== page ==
The ability to categorize the threat into a phase of the Cyber Kill Chain is vital to ensure the correct course of action. All too often policies and standards are established that sit on a shelf and are not updated (we’ve all seen this). A perfect example is asking for a security policy, and when you finally do receive it, the last update was stamped two years ago.
Begin with a framework
You’ve been inside the mind of an attacker. You’re armed with the knowledge of the Cyber Kill Chain and the courses of action you can leverage to protect your organization. It’s now time to start your security assessment. Where do you start?
Whether you’ve experienced a threat, breach, or are proactively anticipating disruptions, every approach begins by selecting a security framework. There are many security frameworks to choose from including ISO/IEC 27000-series, COBIT 5 for Information Security, and NIST SP 800 Series. The benefit of using a security framework is that it offers a common language to standardize the approach for addressing threat concerns.
Policies, standards, guidelines, and procedures
Now that we understand how an attacker thinks, we’ll explore the categories of threats and the broad approaches to address security in your organization.
According to the April 2016 Internet Security Threat Report by Symantec, there are six board categories of threats and your security approach should address them all: 1. Mobile devices and Internet of things, 2. Web threat, 3. Social media, scans, and email threats, 4. Targeted attacks, 5. Data breaches and privacy, and 6. Cloud and infrastructure.
Armed with the categories of threats, we can focus on the four steps that provide the foundation for your security program:
1. Policies – high-level standards
2. Standards – low-level mandatory controls
3. Guidelines – recommended, non-mandatory controls
4. Procedures – step-by-step instructions to assist actors in implementing the various policies, standards, and guidelines
Every good security program has these four primary components. The policy is the broad organizational governing document that addresses a facet of your security program. A simple example could be a password protection policy. This password protection policy would include an overview, purpose, scope, policy, policy compliance, related standards or policies or processes, and definitions and terms. The password standard would set board rules for password complexity. Guidelines are a collection of recommendations, non-mandatory controls that help support standards or provide a reference when no applicable standard exists. The standard would reference procedures, for example, the password protection policy. These procedures would include a password creation section on user-level and system-level passwords conformance and reference the password construction guidelines.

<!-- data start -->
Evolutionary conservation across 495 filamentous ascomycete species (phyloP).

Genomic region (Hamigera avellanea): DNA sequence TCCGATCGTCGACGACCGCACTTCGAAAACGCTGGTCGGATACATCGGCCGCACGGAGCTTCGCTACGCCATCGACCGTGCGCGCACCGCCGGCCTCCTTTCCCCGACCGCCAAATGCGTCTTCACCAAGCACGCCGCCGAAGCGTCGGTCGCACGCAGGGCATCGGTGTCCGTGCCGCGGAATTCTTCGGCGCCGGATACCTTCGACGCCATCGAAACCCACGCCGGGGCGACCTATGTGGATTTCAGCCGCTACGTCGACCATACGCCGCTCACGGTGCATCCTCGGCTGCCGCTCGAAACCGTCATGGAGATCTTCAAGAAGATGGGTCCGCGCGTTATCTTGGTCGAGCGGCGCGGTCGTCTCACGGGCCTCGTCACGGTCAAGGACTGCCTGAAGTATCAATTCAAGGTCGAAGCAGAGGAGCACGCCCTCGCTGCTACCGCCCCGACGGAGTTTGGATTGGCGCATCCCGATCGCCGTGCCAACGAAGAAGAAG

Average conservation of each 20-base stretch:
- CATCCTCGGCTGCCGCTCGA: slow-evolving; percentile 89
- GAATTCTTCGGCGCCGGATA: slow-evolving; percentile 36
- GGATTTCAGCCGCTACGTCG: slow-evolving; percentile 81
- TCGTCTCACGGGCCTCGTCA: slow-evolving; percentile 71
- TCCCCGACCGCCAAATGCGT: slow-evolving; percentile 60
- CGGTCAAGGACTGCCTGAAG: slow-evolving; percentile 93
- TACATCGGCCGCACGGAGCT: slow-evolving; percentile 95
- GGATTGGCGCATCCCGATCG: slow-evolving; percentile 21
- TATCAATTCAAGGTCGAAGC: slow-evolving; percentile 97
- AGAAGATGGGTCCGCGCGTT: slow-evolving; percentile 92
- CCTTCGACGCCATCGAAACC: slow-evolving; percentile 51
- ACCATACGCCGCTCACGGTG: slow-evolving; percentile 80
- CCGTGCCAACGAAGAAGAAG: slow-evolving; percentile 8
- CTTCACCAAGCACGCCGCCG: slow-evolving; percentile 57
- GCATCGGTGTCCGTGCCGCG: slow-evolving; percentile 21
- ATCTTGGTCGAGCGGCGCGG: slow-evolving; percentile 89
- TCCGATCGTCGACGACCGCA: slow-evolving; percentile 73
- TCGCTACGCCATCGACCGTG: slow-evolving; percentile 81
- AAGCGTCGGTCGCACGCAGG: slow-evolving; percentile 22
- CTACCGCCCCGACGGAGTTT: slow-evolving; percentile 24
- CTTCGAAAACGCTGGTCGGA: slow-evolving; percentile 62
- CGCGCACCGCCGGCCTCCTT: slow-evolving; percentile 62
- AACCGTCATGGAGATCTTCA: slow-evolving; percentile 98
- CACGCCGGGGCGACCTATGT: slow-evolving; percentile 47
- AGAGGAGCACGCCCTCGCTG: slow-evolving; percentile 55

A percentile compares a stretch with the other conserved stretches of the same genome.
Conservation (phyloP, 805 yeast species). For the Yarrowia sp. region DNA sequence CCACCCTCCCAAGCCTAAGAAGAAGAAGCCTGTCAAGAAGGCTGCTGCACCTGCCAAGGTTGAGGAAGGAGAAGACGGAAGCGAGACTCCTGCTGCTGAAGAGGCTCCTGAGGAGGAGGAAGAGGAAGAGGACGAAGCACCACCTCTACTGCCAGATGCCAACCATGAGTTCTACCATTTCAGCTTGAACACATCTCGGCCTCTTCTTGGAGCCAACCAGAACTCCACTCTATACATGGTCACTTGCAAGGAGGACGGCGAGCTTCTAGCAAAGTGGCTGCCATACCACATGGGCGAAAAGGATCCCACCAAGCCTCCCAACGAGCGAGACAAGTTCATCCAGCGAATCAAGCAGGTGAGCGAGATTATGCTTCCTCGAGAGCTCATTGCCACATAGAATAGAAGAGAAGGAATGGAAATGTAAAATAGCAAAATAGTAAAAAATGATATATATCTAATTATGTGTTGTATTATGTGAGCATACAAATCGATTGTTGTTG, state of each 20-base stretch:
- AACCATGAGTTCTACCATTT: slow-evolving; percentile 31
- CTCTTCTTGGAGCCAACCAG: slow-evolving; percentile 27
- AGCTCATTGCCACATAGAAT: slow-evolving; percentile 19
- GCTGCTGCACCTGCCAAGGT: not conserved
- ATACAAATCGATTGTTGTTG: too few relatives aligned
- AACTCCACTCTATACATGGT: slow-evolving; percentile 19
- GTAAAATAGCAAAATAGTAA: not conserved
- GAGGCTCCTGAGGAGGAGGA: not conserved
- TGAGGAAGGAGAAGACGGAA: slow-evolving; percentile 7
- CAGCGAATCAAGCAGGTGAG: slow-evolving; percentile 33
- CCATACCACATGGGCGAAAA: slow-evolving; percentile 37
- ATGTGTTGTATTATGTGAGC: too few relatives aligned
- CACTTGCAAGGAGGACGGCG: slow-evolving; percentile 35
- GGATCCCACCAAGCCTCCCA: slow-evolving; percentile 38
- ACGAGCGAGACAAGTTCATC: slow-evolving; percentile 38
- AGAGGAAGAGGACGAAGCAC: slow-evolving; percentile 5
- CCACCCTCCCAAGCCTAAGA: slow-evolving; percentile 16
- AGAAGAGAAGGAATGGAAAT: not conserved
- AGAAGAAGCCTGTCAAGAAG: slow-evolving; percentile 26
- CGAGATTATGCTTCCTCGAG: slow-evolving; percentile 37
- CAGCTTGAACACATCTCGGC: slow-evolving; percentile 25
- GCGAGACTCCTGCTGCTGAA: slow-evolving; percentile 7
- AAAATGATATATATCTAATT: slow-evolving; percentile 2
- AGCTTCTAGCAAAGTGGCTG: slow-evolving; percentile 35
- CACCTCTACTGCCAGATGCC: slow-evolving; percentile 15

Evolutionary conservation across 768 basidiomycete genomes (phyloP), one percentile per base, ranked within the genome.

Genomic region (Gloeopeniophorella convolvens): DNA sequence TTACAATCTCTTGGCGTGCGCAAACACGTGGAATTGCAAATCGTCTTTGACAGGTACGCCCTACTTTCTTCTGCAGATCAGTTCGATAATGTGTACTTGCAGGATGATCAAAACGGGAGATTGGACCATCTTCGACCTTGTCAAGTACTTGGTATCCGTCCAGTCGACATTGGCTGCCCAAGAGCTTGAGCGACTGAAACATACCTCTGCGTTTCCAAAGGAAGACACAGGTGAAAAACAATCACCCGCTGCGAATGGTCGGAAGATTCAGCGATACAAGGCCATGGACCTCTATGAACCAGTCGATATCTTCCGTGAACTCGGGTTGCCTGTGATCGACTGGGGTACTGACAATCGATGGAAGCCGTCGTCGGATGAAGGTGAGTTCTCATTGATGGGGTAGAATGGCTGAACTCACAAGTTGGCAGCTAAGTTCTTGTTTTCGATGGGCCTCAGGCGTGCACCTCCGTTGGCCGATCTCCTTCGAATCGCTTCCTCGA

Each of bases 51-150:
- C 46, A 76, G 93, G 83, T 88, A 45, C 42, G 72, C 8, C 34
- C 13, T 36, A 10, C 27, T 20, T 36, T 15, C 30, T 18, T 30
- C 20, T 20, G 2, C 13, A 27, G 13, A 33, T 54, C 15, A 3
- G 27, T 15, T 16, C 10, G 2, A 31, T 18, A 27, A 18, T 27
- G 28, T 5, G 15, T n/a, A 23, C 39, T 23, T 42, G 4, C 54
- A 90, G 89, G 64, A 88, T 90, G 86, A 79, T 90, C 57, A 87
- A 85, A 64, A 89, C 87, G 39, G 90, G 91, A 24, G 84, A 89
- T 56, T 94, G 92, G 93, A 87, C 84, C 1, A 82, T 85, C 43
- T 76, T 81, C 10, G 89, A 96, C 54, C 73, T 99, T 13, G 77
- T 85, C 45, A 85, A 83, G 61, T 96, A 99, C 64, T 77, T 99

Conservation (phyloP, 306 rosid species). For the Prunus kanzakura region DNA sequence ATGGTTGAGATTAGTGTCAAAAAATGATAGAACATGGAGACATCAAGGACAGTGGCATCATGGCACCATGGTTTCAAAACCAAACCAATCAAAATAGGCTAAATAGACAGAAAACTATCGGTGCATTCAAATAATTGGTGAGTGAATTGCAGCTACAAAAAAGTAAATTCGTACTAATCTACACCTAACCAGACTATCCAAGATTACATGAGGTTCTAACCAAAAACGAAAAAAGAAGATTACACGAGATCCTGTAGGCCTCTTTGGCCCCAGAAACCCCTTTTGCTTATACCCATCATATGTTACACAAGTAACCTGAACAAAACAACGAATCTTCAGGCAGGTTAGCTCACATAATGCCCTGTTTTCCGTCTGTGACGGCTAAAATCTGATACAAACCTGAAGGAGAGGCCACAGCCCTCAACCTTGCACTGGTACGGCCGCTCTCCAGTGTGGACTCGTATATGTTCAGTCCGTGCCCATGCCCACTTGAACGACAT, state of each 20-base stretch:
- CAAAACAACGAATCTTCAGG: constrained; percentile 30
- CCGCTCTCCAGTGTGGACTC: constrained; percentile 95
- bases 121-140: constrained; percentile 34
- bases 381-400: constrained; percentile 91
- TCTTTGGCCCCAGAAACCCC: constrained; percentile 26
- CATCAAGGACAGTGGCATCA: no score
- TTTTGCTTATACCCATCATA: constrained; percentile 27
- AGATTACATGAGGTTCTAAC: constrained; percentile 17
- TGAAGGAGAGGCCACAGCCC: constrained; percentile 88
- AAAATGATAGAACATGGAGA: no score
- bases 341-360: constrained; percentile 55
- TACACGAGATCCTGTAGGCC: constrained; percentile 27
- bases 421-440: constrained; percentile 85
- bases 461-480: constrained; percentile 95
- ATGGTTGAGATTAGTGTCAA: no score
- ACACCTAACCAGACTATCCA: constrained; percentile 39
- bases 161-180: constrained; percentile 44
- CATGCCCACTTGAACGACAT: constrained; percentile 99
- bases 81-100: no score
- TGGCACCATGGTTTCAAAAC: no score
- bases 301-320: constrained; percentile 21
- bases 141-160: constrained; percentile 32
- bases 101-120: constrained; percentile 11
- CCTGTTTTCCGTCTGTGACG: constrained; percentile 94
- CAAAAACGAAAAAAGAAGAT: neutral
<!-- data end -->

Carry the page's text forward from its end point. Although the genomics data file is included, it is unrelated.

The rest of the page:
When communicating to the board be consistent and use three sound approaches for your security foundation, when dealing with these challenging discussions: prevention, protection, and resilience.
You’ll be able to handle every discussion on security and guide that discussion into one of the three areas: where your organization is already focusing. One effective “security approach is to prevent a threat from arising in the first place, especially by addressing its underlying causes. When the threat cannot be prevented, security as protection aims to defend against, if not eliminate, the threat. But if we cannot fully protect ourselves from the threat, security as resilience considers our ability to “bounce back” and alter the ways in which it affects our social systems — our ability to adapt to threats that strike us.” The Centre for Security Governance article, Three Approaches to Security helps to remind us, that a layer security approach is a time-proven method for protection.
A layered security approach will help maintain the trust of your leadership teams. Don’t build new processes, leverage existing processes proven to work.
As Sun Tzu had said, “the greatest victory is that which requires no battle.”